The colors of spring are making Julie Turner, a nurse and mother of two, happy right now.
“Out my front window, I see blooms in pink, fuchsia, lavender, purple, cream, white and green in a beautiful array of shapes and sizes,” says Turner, a Towson resident. For her, the flowers are a welcome distraction from homeschooling or worrying about personal protective equipment.
Gazing at these blossoms is also one of the best things that Turner and others can do for their mental health, says Jon Hershfield, director of The OCD and Anxiety Center at Sheppard Pratt.
“Try to look for what’s good right now,” he says.
New day, same routine
It’s been four weeks since Gov. Larry Hogan issued a stay-at-home order for all Marylanders. For some, the shutdown has begun to take its toll on their mental health. Others are anxious about the summer, which could include the early steps to our recovery but also a fair amount of uncertainty.
“It’s tricky. We think we have time to prepare, but we don’t know what we are preparing for,” Hershfield says.
How then do we take care of our own mental health, and keep our children from being anxious? He has these recommendations:
It’s really easy to get lost in how hard things are, Hershfield says. But focusing on the difficulties can lead to depression. Instead find joy in the moments: Listen to a favorite song. Appreciate the home-cooked meal a spouse made. Remember what inspired you to buy that favorite painting of yours.
May is Mental Health Awareness Month, and Sheppard Pratt will host virtual “Lunch & Learn” sessions on their Facebook page every Friday at noon.
Like Turner, Homeland mother Jessica Reighard, also finds comfort in nature. “I wish I could identify the bird calls and understand what they are saying,” she says. “There’s a whole separate world up in the trees.”
Her friend and Homeland neighbor Karen Levin is cooking for her family. “We’ve been making homemade sushi, lots of roasted vegetables, egg stratas, things that use random ingredients and last for a while,” she says. “Mainly I love trying to come up with new ideas using the limited ingredients on hand. It feels like a rewarding challenge.”
Activities like these are meaningful and important ways to find joy, Hershfield says. “Pay attention to these moments. They are more important than we think.”
Think about a time when you were waiting in a doctor’s office with your child and he or she was bored, Hershfield says. That became an opportunity to look at posters or pictures on the wall, identify colors or read any provided books.
That was also a mindfulness skill, he says, and one we can use right now. Mindfulness was a trend in school curriculum that got a lot of play pre-virus. But, in this instance, parents can use it to help their kids be more aware of the present and less panicked about the future.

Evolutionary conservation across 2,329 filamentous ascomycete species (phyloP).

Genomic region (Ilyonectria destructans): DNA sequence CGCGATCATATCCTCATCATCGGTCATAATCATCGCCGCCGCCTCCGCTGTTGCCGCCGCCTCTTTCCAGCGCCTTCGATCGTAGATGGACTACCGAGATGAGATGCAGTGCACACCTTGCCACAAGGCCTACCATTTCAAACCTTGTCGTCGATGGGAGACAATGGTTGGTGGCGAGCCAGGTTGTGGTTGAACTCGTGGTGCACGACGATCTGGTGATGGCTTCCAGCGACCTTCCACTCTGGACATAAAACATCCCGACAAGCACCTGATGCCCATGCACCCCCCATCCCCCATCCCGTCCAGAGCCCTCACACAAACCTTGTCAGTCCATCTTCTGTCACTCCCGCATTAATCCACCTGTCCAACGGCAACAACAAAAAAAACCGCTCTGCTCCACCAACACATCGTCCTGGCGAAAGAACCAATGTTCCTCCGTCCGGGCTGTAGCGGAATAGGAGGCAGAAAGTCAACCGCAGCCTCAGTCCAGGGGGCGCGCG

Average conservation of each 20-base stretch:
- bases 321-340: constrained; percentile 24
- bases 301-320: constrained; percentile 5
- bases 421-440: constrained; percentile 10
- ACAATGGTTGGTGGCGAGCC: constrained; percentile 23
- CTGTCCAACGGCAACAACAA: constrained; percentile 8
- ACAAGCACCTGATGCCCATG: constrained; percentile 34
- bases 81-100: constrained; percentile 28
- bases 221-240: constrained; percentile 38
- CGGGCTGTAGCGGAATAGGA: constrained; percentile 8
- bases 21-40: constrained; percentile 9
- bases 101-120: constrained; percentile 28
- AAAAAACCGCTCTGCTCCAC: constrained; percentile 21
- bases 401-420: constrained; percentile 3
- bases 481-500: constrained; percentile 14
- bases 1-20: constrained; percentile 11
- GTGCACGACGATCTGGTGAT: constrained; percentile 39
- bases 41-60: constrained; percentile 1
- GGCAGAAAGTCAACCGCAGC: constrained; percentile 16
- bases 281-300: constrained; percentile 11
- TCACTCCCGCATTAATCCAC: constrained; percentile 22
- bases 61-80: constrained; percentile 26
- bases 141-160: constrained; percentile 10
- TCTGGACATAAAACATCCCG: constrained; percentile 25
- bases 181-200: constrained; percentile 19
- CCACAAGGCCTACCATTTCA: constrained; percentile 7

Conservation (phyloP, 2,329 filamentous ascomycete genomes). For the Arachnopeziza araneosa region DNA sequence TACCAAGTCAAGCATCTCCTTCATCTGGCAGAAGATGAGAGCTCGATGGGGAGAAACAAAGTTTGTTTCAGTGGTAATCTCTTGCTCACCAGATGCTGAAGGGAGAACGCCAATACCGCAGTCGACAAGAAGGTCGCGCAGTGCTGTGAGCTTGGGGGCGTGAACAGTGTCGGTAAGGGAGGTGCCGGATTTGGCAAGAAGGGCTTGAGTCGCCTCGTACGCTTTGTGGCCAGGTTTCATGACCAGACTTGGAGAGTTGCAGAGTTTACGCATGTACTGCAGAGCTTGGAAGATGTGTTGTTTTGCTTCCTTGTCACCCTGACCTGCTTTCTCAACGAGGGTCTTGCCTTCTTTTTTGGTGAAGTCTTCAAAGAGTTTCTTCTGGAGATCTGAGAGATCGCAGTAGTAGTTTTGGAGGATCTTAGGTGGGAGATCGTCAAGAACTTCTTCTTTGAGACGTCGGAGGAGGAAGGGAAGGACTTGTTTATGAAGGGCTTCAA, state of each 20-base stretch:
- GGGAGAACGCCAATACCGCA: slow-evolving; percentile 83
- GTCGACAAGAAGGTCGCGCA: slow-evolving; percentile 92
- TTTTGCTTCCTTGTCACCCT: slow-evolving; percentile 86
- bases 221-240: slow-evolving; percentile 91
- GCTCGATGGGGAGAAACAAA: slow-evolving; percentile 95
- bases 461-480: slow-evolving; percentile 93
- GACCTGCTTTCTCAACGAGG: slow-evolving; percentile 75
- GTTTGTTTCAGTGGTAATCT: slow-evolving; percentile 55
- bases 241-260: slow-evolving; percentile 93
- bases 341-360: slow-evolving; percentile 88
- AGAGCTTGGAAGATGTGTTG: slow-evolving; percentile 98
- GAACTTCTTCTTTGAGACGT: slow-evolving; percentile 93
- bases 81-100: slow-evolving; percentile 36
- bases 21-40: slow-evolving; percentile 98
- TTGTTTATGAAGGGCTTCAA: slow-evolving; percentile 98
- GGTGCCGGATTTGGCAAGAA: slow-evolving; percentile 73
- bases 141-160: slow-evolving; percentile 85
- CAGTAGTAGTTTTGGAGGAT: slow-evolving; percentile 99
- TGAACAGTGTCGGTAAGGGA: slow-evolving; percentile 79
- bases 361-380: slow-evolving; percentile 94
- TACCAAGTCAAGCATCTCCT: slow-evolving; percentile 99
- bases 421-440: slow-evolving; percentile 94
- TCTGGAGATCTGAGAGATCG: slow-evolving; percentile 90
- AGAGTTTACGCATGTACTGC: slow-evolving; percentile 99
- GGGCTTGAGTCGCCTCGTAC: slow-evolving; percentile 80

Take note the differences of daily life “with interest,” Hershfield says. Ask encouraging questions. At the same time, be patient with your children and yourself, he adds.
Be OK with anxiety
Hershfield says he started his day with a trip to the grocery store, where for the first time, he saw kids in masks shopping alongside their parents. It was a jarring reminder of daily life in a pandemic but also how this crisis affects all of us: Everyone is dealing with something unfamiliar
Now that we are all in this together, parents can demonstrate how to be OK with uncertainty. Anxiety, for example, is a perfectly normal reaction to the unknown. But it also can shut down both children and adults.
“Just because you are experiencing anxiety doesn’t mean you have to put everything on hold until the anxiety goes away,” he says.
Parents can show children they can still play with their toys even if they are feeling uncomfortable. And they themselves can still work or cook dinner even if they don’t know what’s going to happen next.
“There’s no book, ‘What to Expect When You’re Expecting a Pandemic,’” Hershfield says. And yet, “Adults have a lot of pressure to be the perfect parent right now, and there’s just no frame of reference.”
Part of the pressure comes in the form of productivity. For some parents, “being super productive right now” is the way to ease anxiety. For others, paying attention to self-care may be more important. Those parents need to relax and read instead of trying to paint the living room, Hershfield says. More importantly, they need to recognize that choice is OK.
“Letting go of judgment is key,” he says. “And it’s good for kids to see you do that.”